Second, my linguistic analysis of the texts suggests that Jula Ajami is not written in the form of Jula that is most widely-spoken in Burkina Faso. They are written in a distinct register (Agha, 2007) which resembles a form of the language that is spoken in and around a town in Côte d’Ivoire named Kong. Curiously the texts that I collected however were produced in Burkina Faso where the speakers’ so-called native dialect is arguably the lingua franca variety of Jula spoken across the country. Linguists in West Africa typically conceptualize each village or town as having a particular dialect that can be assigned to the people in the place. But language is not tied to a place. Different ways of speaking a language travel every time that someone uses the language. Moreover, these ways of speaking are imbued with a certain social reading. They can be perceived as “lower class”, “pure” or as reminding someone of a certain kind of person in the world. What is interesting in the case of Jula Ajami then is that a certain way of speaking Jula–that is, a certain register–came to be adopted as appropriate in writing texts. In this sense, Jula Ajami texts reveal the ways that even so-called vernacular or local languages of Africa have a complex social life on par with any official, “modern” or global language.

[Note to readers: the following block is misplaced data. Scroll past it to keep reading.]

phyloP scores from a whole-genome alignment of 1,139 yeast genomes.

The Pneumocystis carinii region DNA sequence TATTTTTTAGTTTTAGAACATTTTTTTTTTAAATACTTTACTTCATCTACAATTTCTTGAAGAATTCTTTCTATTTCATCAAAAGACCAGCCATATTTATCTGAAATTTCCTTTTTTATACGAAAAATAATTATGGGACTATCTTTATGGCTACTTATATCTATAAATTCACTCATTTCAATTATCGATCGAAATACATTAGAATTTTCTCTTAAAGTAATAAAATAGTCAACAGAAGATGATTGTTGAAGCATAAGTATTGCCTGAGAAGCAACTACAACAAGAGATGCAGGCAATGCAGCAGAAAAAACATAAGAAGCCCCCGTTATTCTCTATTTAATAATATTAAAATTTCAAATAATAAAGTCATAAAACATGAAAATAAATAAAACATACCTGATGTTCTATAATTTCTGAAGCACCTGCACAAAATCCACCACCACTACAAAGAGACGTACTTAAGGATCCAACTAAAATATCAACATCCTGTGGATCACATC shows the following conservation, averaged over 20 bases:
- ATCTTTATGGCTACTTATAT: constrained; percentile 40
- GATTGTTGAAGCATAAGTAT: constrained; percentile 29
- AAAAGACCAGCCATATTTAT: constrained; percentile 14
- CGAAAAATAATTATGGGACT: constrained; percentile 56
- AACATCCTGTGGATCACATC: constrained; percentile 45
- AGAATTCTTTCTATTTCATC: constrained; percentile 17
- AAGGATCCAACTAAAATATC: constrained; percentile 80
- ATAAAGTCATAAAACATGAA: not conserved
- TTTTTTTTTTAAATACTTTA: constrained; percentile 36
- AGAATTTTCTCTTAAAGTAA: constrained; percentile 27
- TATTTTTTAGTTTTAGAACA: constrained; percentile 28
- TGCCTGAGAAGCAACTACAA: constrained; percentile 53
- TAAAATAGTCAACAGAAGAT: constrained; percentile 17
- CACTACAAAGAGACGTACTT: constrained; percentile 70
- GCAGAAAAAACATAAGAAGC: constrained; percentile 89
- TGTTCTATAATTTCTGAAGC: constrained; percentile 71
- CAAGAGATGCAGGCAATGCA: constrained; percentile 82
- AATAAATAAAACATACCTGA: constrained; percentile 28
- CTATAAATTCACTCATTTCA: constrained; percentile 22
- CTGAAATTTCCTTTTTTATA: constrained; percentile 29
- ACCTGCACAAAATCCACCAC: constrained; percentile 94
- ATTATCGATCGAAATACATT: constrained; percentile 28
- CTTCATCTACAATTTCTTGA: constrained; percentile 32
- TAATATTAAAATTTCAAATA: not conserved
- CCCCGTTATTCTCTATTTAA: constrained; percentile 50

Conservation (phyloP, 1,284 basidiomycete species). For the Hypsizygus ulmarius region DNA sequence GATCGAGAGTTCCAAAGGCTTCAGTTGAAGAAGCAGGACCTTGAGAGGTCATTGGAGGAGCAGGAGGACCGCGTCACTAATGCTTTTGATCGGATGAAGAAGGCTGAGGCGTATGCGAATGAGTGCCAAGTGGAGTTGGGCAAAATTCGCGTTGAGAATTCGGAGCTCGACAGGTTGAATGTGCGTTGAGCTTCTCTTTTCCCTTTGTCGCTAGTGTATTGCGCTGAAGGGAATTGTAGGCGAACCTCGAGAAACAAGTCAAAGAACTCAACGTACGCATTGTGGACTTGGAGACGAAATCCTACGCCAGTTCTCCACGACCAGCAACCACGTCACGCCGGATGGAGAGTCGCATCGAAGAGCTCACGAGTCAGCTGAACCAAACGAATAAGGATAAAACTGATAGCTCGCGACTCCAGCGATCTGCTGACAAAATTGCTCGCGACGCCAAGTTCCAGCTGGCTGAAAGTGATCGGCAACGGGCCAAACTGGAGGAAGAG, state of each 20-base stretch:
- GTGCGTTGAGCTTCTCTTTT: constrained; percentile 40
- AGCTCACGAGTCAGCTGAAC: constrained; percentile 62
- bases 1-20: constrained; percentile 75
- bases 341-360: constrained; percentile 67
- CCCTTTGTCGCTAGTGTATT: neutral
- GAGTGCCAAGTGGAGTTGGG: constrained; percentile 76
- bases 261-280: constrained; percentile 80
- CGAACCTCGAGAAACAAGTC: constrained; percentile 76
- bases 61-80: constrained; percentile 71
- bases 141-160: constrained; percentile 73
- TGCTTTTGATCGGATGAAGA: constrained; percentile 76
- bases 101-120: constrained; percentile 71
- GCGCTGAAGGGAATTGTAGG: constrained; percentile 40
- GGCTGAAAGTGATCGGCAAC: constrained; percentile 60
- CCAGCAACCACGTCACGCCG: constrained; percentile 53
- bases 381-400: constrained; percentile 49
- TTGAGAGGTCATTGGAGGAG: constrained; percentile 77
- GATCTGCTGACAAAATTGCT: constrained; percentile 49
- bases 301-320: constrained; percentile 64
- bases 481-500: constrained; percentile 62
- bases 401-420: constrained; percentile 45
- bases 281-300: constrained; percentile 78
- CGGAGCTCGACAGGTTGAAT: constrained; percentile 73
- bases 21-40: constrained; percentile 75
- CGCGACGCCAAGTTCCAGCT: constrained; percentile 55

- Brenner, L. (1985). The “Esoteric Sciences” in West African Islam. In B. M. D. Toit & I. H. Abdalla (Eds.), African Healing Strategies (pp. 20–28). New York: Trado-Medic Books.
- Agha, A. (2007). Language and Social Relations. New York: Cambridge University Press.